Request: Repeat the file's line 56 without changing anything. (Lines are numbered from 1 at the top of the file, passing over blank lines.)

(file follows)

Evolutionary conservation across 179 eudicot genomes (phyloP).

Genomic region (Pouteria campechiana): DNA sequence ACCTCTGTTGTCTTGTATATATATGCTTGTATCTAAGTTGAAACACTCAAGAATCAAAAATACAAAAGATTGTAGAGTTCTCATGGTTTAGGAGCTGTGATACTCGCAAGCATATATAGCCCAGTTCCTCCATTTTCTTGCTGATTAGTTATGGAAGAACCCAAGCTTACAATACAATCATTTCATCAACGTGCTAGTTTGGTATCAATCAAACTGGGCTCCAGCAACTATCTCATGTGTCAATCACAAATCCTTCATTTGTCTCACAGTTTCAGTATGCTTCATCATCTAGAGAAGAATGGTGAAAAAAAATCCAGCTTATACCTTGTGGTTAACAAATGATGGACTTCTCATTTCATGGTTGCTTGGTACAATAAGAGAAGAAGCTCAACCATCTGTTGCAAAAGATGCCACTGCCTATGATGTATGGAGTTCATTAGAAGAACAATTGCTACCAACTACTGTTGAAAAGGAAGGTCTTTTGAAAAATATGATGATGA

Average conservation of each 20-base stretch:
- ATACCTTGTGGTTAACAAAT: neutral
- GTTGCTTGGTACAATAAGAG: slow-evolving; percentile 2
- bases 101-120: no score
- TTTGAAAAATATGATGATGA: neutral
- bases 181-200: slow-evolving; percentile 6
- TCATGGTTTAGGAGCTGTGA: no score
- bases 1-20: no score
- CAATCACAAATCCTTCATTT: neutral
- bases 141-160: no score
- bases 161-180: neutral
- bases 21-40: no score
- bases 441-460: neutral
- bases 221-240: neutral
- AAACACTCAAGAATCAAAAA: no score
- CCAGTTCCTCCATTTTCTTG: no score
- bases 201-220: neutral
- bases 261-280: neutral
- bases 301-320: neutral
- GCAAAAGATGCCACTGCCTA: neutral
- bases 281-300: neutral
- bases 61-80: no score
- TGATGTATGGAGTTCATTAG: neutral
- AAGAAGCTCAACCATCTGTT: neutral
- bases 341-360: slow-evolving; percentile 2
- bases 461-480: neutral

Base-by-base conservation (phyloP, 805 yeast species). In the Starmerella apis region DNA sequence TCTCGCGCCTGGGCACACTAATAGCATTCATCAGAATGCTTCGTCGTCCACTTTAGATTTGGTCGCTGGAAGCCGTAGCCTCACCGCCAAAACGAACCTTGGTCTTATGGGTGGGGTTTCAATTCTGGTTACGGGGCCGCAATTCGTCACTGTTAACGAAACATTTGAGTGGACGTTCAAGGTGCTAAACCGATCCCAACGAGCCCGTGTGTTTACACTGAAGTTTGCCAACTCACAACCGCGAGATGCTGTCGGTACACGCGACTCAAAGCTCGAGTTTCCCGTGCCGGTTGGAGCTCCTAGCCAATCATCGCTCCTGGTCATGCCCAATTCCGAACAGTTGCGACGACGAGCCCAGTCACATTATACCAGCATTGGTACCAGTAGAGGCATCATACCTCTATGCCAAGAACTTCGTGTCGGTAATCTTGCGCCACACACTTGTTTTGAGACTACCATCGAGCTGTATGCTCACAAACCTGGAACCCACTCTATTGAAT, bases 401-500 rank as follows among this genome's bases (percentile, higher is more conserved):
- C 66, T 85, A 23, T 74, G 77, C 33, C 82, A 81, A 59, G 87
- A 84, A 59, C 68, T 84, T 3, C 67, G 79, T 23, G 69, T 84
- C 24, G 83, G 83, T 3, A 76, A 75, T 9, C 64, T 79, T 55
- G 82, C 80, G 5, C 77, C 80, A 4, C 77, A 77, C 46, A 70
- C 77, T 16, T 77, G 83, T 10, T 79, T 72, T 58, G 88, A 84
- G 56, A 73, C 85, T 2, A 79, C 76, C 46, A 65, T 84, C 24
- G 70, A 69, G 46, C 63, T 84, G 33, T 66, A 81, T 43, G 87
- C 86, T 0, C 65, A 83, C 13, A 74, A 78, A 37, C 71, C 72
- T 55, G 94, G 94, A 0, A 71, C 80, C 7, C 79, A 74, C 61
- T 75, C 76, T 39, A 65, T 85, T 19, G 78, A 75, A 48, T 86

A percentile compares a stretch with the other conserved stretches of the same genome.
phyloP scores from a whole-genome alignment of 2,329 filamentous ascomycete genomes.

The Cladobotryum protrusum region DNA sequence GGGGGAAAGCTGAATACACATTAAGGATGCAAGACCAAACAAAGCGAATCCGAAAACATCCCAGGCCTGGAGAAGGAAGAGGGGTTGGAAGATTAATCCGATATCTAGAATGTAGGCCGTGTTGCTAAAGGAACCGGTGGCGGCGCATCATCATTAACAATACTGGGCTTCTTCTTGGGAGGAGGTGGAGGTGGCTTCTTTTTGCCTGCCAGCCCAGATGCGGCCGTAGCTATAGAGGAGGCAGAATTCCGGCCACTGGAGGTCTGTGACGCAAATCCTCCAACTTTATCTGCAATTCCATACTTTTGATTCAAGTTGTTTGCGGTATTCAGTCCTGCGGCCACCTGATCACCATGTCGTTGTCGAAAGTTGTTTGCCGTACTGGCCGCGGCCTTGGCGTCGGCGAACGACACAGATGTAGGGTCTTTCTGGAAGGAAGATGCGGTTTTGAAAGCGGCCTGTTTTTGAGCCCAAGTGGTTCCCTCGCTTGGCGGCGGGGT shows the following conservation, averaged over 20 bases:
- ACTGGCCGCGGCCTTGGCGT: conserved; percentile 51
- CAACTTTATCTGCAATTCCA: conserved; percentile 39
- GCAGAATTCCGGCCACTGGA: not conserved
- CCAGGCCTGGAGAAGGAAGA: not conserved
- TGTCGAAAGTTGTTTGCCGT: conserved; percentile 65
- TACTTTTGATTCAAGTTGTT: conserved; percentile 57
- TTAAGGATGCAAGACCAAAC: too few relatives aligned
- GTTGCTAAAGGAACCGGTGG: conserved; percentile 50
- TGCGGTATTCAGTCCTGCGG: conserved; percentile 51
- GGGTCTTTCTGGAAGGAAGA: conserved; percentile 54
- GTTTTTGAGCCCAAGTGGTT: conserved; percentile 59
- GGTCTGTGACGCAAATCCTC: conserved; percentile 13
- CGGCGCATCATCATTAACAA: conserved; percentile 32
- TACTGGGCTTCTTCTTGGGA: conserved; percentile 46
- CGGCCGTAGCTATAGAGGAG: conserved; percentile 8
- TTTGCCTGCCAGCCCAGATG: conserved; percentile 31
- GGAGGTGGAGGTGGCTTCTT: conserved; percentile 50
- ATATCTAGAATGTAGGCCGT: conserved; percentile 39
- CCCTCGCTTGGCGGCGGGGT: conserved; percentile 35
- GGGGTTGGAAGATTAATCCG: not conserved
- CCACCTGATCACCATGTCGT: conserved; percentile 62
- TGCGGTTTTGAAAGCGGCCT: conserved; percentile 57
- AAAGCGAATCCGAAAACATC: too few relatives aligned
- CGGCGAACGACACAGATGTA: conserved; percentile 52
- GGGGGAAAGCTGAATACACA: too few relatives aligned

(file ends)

- TACTGGGCTTCTTCTTGGGA: conserved; percentile 46